The pianist who lived in her car was half-Russian

The fullest account of poor Anne Naysmith, killed last week by a lorry in west London, appears today in the Independent newspaper. The obituary writer Garry Humphries knew the old lady and provides some fascinating facts – that she was just 39 when she went to live in her car, that she had been a rising artist on the Wilfred Van Wyck list, that her mother was Russian and that she performed what must have been the London premieres of piano works by the mystic and altogether absorbing Russian composer, Karamanov. Read here.

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  • The fact that Wilfred Van Wyck managed the Wigmore Hall concert does not mean that he necessarily took any financial risk. In those days, most Wigmore Hall recitals were essentially paid for by the artists (or on their behalf) and firms like Van Wyck and especially Ibbs and Tilllett simply took a management fee for handing these. Self promoted events for up and coming artists, and more established ones too, did not imply that they were not good enough to be promoted by managers and agents, it was just how the system worked in those days.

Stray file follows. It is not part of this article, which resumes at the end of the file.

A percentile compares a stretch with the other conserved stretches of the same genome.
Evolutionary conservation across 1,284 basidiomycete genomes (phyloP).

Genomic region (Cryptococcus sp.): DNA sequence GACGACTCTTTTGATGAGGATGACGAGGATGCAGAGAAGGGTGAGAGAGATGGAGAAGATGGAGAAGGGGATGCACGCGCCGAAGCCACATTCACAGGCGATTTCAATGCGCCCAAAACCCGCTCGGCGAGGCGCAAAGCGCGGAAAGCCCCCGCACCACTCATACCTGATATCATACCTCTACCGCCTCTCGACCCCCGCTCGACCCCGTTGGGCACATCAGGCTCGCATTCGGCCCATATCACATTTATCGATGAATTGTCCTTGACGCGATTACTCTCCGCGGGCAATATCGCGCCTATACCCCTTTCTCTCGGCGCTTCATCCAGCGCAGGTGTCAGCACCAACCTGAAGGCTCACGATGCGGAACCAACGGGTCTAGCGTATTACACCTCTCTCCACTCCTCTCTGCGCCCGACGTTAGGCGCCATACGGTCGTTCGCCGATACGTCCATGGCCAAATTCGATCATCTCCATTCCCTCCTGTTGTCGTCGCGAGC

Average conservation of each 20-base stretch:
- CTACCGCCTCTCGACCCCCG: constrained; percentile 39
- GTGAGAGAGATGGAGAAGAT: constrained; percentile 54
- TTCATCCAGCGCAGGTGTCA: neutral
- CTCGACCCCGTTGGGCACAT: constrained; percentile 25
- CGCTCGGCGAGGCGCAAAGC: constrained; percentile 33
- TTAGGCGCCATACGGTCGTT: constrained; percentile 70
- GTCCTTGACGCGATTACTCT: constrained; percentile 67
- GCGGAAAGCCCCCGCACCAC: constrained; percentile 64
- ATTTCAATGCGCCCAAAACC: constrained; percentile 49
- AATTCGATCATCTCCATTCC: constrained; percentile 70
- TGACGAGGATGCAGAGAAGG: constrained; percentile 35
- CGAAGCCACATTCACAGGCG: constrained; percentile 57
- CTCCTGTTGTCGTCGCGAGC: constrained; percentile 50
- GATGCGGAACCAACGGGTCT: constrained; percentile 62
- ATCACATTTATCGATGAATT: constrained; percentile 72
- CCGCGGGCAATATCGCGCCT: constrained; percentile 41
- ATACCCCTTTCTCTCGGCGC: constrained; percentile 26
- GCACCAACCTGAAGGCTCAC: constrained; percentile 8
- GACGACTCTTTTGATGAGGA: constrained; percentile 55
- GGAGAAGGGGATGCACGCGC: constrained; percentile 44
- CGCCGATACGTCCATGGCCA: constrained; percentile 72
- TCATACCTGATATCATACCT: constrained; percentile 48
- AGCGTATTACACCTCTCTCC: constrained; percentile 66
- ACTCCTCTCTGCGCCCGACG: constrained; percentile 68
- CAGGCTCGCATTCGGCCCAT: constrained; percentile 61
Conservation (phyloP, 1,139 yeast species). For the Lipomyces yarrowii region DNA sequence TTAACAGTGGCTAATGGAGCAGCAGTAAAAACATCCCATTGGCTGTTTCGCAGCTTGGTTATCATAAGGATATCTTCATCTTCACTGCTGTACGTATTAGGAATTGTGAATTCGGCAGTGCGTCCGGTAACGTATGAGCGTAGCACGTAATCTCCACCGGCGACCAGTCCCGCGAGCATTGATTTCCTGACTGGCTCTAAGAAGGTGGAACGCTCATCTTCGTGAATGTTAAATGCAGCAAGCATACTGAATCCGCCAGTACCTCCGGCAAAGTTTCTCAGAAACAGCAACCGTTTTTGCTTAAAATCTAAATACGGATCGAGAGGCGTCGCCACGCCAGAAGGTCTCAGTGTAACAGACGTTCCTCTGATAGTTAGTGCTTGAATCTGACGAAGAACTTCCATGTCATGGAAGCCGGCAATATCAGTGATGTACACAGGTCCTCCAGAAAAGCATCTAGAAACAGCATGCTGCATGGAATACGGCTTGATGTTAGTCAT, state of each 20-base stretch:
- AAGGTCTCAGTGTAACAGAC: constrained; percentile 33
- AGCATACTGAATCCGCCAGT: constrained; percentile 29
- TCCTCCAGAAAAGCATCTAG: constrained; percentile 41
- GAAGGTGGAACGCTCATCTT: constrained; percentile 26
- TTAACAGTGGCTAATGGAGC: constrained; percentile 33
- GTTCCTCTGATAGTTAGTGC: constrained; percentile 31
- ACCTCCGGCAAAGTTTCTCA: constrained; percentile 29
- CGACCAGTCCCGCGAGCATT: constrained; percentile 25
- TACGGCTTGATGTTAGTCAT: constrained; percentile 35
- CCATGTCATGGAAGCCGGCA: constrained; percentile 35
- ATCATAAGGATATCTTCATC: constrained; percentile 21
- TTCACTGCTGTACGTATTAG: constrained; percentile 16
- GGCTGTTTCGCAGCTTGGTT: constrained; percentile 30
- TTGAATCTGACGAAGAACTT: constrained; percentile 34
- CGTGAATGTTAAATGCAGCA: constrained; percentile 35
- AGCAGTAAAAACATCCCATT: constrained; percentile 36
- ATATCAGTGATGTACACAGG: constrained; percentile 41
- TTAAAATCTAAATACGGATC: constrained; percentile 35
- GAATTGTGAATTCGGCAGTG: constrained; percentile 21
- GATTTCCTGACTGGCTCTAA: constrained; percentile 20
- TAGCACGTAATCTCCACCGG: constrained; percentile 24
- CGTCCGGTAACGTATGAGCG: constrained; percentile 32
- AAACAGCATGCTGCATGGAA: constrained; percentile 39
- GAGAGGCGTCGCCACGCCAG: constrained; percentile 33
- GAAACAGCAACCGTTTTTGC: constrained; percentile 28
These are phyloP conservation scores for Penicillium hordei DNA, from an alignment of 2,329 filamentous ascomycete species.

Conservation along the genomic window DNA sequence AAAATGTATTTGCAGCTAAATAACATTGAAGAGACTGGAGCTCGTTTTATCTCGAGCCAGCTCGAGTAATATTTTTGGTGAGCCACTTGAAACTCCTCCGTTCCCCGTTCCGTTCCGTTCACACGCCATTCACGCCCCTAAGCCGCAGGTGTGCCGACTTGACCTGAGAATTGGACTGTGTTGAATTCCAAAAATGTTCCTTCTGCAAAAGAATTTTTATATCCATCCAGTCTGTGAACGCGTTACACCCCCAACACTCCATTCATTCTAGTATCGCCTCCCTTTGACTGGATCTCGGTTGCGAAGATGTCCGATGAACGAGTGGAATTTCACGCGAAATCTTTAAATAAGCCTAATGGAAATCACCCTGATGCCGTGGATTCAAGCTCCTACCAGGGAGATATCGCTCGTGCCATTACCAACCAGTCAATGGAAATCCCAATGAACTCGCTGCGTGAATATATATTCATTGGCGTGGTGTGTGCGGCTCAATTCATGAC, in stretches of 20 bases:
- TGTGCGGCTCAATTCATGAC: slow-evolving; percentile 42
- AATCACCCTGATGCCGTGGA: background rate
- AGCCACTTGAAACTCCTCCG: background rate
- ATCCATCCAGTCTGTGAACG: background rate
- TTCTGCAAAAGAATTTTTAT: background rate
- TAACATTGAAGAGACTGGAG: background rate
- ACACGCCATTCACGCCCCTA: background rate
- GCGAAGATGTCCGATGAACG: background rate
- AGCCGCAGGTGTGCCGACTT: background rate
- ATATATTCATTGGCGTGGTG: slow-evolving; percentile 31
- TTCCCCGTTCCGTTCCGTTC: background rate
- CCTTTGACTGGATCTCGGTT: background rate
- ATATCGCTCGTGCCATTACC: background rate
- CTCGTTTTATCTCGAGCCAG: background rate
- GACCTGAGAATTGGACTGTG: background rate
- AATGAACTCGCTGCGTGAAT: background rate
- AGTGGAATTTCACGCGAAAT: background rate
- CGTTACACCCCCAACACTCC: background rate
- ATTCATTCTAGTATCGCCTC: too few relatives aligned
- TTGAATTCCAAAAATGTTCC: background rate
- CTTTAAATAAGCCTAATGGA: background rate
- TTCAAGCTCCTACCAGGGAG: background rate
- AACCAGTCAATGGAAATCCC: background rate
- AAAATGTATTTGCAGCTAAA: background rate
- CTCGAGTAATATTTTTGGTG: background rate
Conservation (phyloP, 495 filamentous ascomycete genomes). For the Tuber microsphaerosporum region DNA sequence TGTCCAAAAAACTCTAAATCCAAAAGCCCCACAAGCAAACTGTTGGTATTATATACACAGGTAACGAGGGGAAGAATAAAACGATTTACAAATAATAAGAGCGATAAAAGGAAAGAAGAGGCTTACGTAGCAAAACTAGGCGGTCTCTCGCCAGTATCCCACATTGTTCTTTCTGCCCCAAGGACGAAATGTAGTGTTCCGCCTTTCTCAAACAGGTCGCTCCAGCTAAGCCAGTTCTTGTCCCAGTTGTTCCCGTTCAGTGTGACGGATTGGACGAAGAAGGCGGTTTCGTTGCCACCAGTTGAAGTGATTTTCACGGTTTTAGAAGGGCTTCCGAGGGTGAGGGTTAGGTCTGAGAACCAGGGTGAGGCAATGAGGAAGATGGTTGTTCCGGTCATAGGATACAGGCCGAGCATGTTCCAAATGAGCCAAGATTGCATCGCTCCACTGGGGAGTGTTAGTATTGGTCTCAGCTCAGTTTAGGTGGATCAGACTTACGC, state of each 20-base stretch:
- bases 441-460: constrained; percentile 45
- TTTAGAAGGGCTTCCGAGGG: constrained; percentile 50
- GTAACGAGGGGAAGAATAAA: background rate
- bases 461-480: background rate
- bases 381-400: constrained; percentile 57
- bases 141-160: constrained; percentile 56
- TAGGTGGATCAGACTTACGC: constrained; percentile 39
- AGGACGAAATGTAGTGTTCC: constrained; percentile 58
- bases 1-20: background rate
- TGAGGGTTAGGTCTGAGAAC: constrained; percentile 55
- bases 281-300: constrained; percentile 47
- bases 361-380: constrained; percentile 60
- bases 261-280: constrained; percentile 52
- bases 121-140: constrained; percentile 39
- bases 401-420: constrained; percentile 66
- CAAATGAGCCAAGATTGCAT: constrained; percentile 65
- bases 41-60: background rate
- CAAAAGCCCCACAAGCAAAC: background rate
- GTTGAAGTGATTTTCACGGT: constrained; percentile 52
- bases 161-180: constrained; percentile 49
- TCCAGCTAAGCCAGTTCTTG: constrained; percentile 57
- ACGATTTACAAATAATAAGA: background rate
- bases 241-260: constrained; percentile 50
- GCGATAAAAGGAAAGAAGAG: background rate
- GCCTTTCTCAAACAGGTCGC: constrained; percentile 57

• Thanks, Norman, for picking this up – and Richard for the pertinent comment. Mine was not the first obituary of Anne Smith: there was an earlier one in the Telegraph, at http://www.telegraph.co.uk/news/obituaries/11405187/Anne-Naysmith-pianist-obituary.html, and a Google search will reveal articles elsewhere, following her death and from previous years.

    I can’t say I knew her, but she was a familiar figure in all sorts of places over the years. We tried to find a picture of her in her playing days, but without success. The printed programmes of the two Wigmore concerts were both single 8″ x 10″ sheets printed on both sides but without an illustration. I’d love to know if anyone else can find one. There’s nothing in the Wigmore Hall archives and I haven’t yet succeeded in locating the present whereabouts of the van Wyck company records, if indeed they still exist. Can anyone help?

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